A Streetcar Named Desire
The heroine of A Streetcar Named Desire is famously alert to the significance of names; “Blanche DuBois,” as she flirtatiously points out early on in the play, means “white woods.” (“Like an orchard in spring!”) But the most meaningful name in the play may be the one that, unlike that of Blanche or her sister Stella—“Stella for star!”—is never parsed or etymologized by the characters themselves.
Throughout the published text of A Streetcar Named Desire, the name of the plantation once inhabited by the DuBois family—the “great big place with white columns” that pointedly represents the elevated sensibility to which the white-clad Blanche so pathetically clings—appears as “Belle Reve,” (pronounced “bell reeve”). At first glance, the name looks as if it should mean “beautiful dream”: belle after all means “beautiful” and rêve means “dream,” and Williams’s masterwork is, as we all know, about the tragic destruction of the dreams of beauty to which Blanche, like so many other of Williams’s heroines, so pathetically clings. But of course belle rêve means absolutely nothing in French. For the French noun rêve (the “e” is short) is masculine; if the French Huguenot ancestors of whom Blanche boasts (in the scene in which she translates her name) had wanted to call their estate “beautiful dream,” they would have called it Beau Rêve. What they almost certainly did call it was Belle Rive, “Beautiful Riverbank,” which is, in fact, pronounced “bell reeve,” and which is a perfectly sensible name for a house in the Mississippi Delta.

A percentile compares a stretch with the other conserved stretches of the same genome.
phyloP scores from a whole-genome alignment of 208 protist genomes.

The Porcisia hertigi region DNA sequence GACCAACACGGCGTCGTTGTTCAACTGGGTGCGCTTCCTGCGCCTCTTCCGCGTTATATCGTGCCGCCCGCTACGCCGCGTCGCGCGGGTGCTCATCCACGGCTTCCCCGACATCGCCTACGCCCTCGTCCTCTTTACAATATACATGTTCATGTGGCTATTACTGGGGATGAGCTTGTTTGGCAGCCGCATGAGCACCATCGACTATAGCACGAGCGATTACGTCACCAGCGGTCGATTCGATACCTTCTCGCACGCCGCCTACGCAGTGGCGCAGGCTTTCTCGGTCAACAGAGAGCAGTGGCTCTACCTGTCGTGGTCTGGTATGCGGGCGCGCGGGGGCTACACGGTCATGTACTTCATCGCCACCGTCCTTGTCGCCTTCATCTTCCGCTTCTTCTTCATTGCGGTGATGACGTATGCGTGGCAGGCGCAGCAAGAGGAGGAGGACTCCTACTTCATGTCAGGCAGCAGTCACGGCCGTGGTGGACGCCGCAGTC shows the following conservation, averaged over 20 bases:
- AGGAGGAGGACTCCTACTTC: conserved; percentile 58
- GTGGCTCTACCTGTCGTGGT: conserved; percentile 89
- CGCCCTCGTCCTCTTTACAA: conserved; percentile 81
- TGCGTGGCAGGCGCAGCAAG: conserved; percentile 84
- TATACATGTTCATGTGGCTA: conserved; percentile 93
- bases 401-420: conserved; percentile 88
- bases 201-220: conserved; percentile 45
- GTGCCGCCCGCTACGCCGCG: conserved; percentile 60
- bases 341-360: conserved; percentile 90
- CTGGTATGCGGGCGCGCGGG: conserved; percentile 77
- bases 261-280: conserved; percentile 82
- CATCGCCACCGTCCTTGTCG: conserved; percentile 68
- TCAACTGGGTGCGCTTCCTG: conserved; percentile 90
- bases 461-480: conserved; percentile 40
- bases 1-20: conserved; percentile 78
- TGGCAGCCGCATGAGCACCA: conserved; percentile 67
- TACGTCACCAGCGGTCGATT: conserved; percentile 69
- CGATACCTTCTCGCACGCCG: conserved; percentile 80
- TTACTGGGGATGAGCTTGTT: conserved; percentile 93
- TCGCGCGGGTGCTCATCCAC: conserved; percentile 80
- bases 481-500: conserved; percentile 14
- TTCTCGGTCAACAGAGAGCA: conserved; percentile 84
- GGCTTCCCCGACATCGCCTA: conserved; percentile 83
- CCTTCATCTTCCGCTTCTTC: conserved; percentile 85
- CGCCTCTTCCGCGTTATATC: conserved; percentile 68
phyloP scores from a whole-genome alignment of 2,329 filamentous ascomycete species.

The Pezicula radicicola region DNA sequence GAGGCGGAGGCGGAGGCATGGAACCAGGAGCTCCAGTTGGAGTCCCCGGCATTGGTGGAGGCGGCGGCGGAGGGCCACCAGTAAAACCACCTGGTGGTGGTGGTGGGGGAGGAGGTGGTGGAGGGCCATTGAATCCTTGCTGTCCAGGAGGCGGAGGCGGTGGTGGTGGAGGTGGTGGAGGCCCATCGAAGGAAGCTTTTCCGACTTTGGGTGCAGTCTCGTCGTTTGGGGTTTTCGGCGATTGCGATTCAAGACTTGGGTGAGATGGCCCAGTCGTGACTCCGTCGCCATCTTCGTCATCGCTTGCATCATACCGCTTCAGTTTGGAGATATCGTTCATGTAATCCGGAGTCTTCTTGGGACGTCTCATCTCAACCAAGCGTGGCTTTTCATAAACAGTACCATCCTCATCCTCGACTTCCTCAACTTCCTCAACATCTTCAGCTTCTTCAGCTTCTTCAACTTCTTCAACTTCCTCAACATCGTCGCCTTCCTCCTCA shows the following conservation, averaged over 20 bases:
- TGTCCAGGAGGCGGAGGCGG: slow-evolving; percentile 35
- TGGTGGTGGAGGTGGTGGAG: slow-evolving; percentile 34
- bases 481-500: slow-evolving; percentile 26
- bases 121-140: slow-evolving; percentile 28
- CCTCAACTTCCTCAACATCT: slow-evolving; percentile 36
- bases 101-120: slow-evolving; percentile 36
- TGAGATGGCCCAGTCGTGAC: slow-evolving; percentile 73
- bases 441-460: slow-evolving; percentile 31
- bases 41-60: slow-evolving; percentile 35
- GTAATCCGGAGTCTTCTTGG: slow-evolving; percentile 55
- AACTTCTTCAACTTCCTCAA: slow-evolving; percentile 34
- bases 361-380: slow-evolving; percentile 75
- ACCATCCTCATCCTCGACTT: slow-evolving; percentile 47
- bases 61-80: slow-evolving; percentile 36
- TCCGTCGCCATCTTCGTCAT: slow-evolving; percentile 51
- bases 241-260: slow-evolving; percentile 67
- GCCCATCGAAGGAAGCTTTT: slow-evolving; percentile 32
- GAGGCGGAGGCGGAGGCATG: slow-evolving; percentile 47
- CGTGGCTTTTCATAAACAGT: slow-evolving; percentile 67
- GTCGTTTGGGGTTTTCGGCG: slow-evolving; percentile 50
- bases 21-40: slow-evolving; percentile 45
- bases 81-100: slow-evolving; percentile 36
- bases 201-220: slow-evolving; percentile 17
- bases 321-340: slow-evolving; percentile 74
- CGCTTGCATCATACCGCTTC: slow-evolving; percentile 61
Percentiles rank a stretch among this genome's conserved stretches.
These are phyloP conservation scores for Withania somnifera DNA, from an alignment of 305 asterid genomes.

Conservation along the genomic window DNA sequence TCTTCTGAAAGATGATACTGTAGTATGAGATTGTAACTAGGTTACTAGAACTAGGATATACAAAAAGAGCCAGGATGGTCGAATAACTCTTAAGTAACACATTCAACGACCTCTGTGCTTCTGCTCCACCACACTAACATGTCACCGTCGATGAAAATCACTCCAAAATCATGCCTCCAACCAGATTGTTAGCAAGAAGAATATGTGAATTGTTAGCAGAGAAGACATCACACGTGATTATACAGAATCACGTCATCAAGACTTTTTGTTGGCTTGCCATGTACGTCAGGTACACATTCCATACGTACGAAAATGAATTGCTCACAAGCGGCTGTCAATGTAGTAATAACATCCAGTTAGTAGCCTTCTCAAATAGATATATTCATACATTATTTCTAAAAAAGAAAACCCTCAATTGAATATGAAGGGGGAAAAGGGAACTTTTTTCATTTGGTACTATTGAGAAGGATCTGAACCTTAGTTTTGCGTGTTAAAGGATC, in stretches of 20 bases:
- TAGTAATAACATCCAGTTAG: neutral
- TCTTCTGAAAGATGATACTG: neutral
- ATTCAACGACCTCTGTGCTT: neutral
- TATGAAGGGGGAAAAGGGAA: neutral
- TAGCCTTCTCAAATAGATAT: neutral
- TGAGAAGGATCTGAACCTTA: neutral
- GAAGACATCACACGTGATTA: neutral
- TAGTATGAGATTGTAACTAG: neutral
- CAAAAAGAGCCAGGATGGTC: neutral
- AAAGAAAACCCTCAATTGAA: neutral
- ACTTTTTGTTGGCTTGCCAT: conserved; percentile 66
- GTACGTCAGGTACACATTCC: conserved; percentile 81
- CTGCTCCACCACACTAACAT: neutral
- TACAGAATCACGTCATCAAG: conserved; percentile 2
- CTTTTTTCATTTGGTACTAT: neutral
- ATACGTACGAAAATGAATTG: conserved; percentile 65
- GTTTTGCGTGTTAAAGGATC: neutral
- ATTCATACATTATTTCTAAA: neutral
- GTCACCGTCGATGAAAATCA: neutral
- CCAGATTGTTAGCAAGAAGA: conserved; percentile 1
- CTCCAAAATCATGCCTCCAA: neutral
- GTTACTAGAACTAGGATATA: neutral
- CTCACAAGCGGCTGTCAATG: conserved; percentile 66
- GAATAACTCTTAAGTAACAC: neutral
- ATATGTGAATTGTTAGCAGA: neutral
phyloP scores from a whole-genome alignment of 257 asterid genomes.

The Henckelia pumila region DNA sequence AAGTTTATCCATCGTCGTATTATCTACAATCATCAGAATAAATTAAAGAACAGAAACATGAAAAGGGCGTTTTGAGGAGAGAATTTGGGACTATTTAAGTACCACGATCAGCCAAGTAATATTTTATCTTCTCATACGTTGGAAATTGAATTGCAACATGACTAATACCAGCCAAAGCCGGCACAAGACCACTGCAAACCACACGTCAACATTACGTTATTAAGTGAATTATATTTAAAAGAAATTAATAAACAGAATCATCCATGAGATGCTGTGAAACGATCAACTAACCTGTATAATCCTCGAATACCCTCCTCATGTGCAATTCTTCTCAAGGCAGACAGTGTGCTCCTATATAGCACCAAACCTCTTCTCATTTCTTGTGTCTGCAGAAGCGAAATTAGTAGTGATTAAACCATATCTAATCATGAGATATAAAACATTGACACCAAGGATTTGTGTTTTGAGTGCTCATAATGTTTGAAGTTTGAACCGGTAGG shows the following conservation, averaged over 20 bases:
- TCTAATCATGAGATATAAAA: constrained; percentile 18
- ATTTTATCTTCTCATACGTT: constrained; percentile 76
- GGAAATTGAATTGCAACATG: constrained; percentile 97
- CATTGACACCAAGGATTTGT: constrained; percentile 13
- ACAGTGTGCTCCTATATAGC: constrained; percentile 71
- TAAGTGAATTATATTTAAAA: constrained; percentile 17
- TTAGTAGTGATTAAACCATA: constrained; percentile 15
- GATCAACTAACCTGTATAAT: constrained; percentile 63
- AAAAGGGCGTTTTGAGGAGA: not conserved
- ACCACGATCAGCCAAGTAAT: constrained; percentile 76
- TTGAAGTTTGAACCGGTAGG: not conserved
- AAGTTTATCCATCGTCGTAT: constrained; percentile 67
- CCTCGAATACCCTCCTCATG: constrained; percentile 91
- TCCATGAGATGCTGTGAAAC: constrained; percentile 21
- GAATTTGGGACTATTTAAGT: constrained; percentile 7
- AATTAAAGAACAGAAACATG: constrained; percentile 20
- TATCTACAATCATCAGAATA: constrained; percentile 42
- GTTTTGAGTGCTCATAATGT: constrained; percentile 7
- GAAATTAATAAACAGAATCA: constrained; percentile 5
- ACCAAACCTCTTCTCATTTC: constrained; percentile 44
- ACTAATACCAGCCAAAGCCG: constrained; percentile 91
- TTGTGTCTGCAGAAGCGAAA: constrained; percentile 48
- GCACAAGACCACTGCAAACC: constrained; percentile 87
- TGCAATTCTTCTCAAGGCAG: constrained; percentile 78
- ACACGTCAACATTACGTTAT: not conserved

The elision of the sensible if rather ordinary “riverbank” in favor of the far more poetic if grammatically illogical “dream” is—whether Williams intended it or not—a deeply symbolic one. On the one hand, it may be said to represent the heroine’s approach to life. From the moment she shows up on the seedy doorstep of Stella and her crude husband, Stanley Kowalski, it becomes increasingly clear that Blanche’s aim is to replace the mundane, even the sordid—poverty, disgrace, loneliness, encroaching middle age, all the unflattering realities that she associates, in a telling little outburst early in the play, with the naked light bulb that hangs over Stella’s matrimonial bed—with romantic illusions, using whatever means she has to hand: liquor, deceit, costumes, colored paper lanterns. “I don’t want realism,” she cries during her climactic encounter with her shy, sweet suitor, Mitch, after he’s learned that Blanche’s affected refinements conceal a dirty past, “I’ll tell you what I want. Magic!” The action of the play consists of the proc-ess by which Blanche’s magic is eroded and ultimately pulverized by contact with hard reality, embodied by her brother-in-law, Stanley. It is no accident that Stanley is a sexual brute who smirkingly boasts of having pulled his plantation-born wife “down off them columns” into, presumably, the mire of sexual pleasure—of having, in a way, retransformed “Belle Reve” into the muddy “Belle Rive.”
But the …
This article is available to online subscribers only.
Please choose from one of the options below to access this article:
Purchase a print premium subscription (20 issues per year) and also receive online access to all all content on nybooks.com.
Purchase an Online Edition subscription and receive full access to all articles published by the Review since 1963.
Purchase a trial Online Edition subscription and receive unlimited access for one week to all the content on nybooks.com.